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Tuesday, July 22, 2008

Religious Tolerance? Why I believe that Christ is the only Savior

Is Christ the only way to salvation? How tolerant of other beliefs should Christians be?

Tolerance, especially tolerance of the religious beliefs of others, is important enough that the Wikipedia has an article dedicated to it.

C. S. Lewis is often considered to be one of the most important Christian writers of the twentieth Century. Here's what David C. Downing had to say about this matter (in Into the Wardrobe: C. S. Lewis and the Narnia Chronicles, an important book about Lewis. San Francisco: Jossey-Bass, an imprint of John Wiley & Sons, 2005):
. . . Lewis rejected both universalism and predestination as negations of free will. His position is better described as "inclusivism," the idea that Christ's reconciling work may sometimes apply even to those who are not aware of it. Lewis did not feel that he was being unorthodox in this matter. He refers several times in his letters to Christ's portrayal of judgement in which he welcomes those who fed the hungry, clothed the naked, and visited the sick, saying that all such service done for the least of his brethren is accounted as service done to him. (84-5)

Note that Downing does not say that Lewis believed that salvation could be obtained without Christ. He did believe (As shown in The Last Battle, the final book in the Narnia series) in what Downing calls "inclusivism," which Downing explains in the previous quotation.

What does the Bible say? (I am taking, as a given, that, although we may not understand it perfectly, what the Bible says must be taken seriously, as the Word of God. I recognize that that, in itself, is religiously intolerant. So be it. One has to start somewhere. It seems to be as valid, and logical, as starting with what you want, or what you think God should have said.)

I believe that there is a sin problem in the world, and, particularly, in the humans who live in the world, including me. The Bible teaches that. So does today's news. Sin brings physical, and, more important, eternal spiritual death. Salvation means having sin forgiven, and being allowed to enter heaven. (I am aware of some of the controversies surrounding what sin is, and whether we can ever be free of it, but never mind.) The sin problem needs a solution. That solution, as presented in the New Testament, is Jesus Christ.

In Matthew 1:21, Jesus is called the savior. He is so called several times in the Bible.

Luke 2:22-32 describes Simeon's encounter with the infant Christ. In this passage, Simeon describes Christ as the Savior. Granted, Simeon is not reported as having said that Christ was the only Savior, but it seems pretty clear that he wasn't looking for any other means of salvation.

In John 8:12-30, John tells us that Jesus told the Pharisees that, unless they believed in His divinity, they would be condemned in their sins.

In John 10:1-18, Jesus explicitly describes Himself as the only way to salvation. He also predicts His death and resurrection, which brings up the question of why, if there is some other means of salvation, would Christ have been sent to die for us?"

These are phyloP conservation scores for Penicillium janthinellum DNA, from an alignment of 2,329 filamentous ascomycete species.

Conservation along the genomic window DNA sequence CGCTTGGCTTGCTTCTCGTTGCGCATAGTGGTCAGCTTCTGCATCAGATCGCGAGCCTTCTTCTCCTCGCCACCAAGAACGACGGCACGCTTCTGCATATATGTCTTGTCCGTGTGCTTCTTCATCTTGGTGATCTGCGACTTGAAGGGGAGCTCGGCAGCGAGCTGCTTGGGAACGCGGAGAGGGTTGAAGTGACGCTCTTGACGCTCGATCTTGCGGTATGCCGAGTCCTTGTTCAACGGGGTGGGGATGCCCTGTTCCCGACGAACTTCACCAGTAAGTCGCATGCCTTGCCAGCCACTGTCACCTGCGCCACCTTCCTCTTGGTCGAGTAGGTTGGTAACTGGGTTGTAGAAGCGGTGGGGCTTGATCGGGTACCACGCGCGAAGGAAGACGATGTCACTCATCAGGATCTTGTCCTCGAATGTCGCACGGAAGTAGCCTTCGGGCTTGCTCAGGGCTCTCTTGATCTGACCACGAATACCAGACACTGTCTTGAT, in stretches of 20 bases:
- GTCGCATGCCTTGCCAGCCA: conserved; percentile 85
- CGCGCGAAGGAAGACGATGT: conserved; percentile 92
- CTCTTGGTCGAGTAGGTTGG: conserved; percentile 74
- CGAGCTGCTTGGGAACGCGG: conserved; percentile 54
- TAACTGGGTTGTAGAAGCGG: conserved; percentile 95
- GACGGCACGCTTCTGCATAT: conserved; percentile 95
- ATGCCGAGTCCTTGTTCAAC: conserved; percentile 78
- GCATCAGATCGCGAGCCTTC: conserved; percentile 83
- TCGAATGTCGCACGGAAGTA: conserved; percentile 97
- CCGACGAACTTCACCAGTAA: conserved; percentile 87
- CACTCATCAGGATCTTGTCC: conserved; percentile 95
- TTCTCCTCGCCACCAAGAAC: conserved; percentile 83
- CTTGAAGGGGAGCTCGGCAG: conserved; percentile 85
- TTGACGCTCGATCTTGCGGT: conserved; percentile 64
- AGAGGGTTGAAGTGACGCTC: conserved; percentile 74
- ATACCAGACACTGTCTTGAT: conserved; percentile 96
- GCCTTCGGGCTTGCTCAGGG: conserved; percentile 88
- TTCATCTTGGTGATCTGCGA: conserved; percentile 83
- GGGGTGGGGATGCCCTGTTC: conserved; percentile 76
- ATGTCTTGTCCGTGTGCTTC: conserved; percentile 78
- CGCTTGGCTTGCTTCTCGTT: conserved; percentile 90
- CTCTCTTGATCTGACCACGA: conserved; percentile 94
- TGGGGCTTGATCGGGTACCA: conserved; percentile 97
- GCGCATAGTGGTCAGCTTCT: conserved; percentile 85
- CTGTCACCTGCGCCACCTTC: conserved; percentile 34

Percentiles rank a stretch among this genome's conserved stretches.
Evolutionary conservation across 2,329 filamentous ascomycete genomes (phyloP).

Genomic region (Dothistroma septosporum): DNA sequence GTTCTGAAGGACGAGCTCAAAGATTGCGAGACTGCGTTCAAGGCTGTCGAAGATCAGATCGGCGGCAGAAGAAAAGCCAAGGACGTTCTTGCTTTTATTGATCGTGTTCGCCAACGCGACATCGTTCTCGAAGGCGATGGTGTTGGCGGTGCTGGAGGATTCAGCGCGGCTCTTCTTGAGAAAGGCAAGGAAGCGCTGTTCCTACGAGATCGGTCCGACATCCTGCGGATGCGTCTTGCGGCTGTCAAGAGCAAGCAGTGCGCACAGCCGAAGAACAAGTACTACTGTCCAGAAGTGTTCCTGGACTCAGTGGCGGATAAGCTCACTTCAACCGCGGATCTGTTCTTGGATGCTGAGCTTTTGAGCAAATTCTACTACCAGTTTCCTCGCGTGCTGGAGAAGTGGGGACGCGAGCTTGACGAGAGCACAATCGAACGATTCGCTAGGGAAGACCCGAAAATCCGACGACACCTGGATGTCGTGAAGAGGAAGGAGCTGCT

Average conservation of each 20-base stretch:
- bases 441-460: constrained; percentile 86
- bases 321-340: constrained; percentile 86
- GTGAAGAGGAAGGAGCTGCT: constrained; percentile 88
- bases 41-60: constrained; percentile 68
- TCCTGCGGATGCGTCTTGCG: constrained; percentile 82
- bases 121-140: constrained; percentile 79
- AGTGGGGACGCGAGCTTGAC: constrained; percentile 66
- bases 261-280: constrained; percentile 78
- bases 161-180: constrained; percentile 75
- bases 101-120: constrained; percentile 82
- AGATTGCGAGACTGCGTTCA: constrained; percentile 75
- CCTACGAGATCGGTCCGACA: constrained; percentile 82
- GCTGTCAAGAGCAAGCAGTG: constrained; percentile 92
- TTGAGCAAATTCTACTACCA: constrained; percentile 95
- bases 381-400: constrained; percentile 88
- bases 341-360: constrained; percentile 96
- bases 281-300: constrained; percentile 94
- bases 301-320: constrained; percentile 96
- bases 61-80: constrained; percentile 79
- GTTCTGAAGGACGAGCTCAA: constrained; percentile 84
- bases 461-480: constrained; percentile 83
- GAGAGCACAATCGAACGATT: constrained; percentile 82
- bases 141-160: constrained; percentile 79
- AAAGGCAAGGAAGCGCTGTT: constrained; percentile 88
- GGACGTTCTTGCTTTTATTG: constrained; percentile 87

In John 14:6b, Jesus says: "I am the way, and the truth, and the life. No one comes to the Father except through me. . ." (ESV)

In Acts 4:1-12, Luke tells us that Peter spoke of Christ as the only way to salvation.

In Acts 10:34-43, Luke tells us that Peter told Cornelius that Christ makes forgiveness of sins possible.

In 1 Corinthians 3:11, Paul says that Christ is the only foundation.

In 1 Timothy 2, Paul tells us that God wants to solve the sin problem, and that we should pray that everyone will be saved. He says that doing pleases God:
3 This is good, and it is pleasing in the sight of God our Savior, 4 who desires all people to be saved and to come to the knowledge of the truth. 5 For there is one God, and there is one mediator between God and men, the man Christ Jesus, 6 who gave himself as a ransom for all, which is the testimony given at the proper time. (ESV)

The meaning of some of the book of Revelation is not always clear, but it seems to clearly present Christ, the Son of God, as triumphant over all others, at the end of the world as we know it. For example, see Chapter 7, which describes a great multitude, from every ethnic group, worshiping the Lamb, Christ, and saying that salvation belongs to Him.

A reader might think "well, he started out with an intolerant belief, so it's no wonder that he finds what he expected to in the Bible." Fair enough. But, at the least, I hope any such reader will understand why many of those of us who call themselves Christians, and who believe that the Bible is the word of God, also believe that there is only one way to eternal salvation, namely belief on Christ Jesus as Savior and Lord.

I recognize that many people are uncomfortable with the last belief. However, someone once said that, if there were a hundred ways to salvation, humans would want, and expect there to be, one hundred and one.

In previous posts, I considered the matter of what Christians believe, and said a little bit about how they should behave.

In a subsequent post, I have mused about how I think that Christians should act, given a belief that Christ is the only savior.

Thanks for reading.


Rob Rumfelt said...

I think this series of posts is among the most important you've done.

The Creeds, the Shema, the uniqueness of Christianity, all are extremely important for Christians to understand.

I don't believe you are intolerant. Christians have no need of postmodern sensibilities. We have a trans-modern view of the world.

I look forward to your future posts in this vein.


Martin LaBar said...

Thanks, Rob Rumfelt.

I have another post, which I have linked to now (didn't before) in this one. That's about as far as I plan to go, at least for now.